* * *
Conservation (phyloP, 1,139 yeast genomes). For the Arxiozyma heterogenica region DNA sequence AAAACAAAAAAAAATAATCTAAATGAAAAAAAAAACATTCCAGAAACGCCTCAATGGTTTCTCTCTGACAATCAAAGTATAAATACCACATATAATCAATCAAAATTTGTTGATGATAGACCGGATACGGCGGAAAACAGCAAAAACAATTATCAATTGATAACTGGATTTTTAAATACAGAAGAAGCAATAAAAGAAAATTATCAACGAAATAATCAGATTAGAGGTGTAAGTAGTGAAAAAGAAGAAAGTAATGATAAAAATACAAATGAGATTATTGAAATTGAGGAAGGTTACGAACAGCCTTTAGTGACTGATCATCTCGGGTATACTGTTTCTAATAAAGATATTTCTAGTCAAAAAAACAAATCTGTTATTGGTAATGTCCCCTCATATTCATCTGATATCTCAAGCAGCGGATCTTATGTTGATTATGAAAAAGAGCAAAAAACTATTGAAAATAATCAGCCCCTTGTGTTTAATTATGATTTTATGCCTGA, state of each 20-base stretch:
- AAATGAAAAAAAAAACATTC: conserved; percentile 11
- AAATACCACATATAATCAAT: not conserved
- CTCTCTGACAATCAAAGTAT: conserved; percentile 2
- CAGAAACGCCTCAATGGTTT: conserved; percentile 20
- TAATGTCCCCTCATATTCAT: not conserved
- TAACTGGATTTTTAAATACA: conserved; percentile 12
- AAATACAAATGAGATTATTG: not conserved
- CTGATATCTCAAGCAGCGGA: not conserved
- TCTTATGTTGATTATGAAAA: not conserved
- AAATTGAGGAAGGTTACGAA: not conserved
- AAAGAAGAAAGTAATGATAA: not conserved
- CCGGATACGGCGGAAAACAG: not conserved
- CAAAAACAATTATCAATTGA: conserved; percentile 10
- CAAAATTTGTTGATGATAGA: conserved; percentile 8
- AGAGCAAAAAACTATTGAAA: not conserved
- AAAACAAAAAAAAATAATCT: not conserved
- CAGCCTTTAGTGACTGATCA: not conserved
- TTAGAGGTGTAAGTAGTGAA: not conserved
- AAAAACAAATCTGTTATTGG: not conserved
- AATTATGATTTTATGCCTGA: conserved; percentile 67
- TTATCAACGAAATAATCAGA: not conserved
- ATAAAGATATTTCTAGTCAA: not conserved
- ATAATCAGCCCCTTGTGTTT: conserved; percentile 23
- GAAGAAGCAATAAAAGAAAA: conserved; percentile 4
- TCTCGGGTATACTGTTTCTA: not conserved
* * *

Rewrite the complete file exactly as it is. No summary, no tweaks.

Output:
Conservation (phyloP, 1,139 yeast genomes). For the Arxiozyma heterogenica region DNA sequence AAAACAAAAAAAAATAATCTAAATGAAAAAAAAAACATTCCAGAAACGCCTCAATGGTTTCTCTCTGACAATCAAAGTATAAATACCACATATAATCAATCAAAATTTGTTGATGATAGACCGGATACGGCGGAAAACAGCAAAAACAATTATCAATTGATAACTGGATTTTTAAATACAGAAGAAGCAATAAAAGAAAATTATCAACGAAATAATCAGATTAGAGGTGTAAGTAGTGAAAAAGAAGAAAGTAATGATAAAAATACAAATGAGATTATTGAAATTGAGGAAGGTTACGAACAGCCTTTAGTGACTGATCATCTCGGGTATACTGTTTCTAATAAAGATATTTCTAGTCAAAAAAACAAATCTGTTATTGGTAATGTCCCCTCATATTCATCTGATATCTCAAGCAGCGGATCTTATGTTGATTATGAAAAAGAGCAAAAAACTATTGAAAATAATCAGCCCCTTGTGTTTAATTATGATTTTATGCCTGA, state of each 20-base stretch:
- AAATGAAAAAAAAAACATTC: conserved; percentile 11
- AAATACCACATATAATCAAT: not conserved
- CTCTCTGACAATCAAAGTAT: conserved; percentile 2
- CAGAAACGCCTCAATGGTTT: conserved; percentile 20
- TAATGTCCCCTCATATTCAT: not conserved
- TAACTGGATTTTTAAATACA: conserved; percentile 12
- AAATACAAATGAGATTATTG: not conserved
- CTGATATCTCAAGCAGCGGA: not conserved
- TCTTATGTTGATTATGAAAA: not conserved
- AAATTGAGGAAGGTTACGAA: not conserved
- AAAGAAGAAAGTAATGATAA: not conserved
- CCGGATACGGCGGAAAACAG: not conserved
- CAAAAACAATTATCAATTGA: conserved; percentile 10
- CAAAATTTGTTGATGATAGA: conserved; percentile 8
- AGAGCAAAAAACTATTGAAA: not conserved
- AAAACAAAAAAAAATAATCT: not conserved
- CAGCCTTTAGTGACTGATCA: not conserved
- TTAGAGGTGTAAGTAGTGAA: not conserved
- AAAAACAAATCTGTTATTGG: not conserved
- AATTATGATTTTATGCCTGA: conserved; percentile 67
- TTATCAACGAAATAATCAGA: not conserved
- ATAAAGATATTTCTAGTCAA: not conserved
- ATAATCAGCCCCTTGTGTTT: conserved; percentile 23
- GAAGAAGCAATAAAAGAAAA: conserved; percentile 4
- TCTCGGGTATACTGTTTCTA: not conserved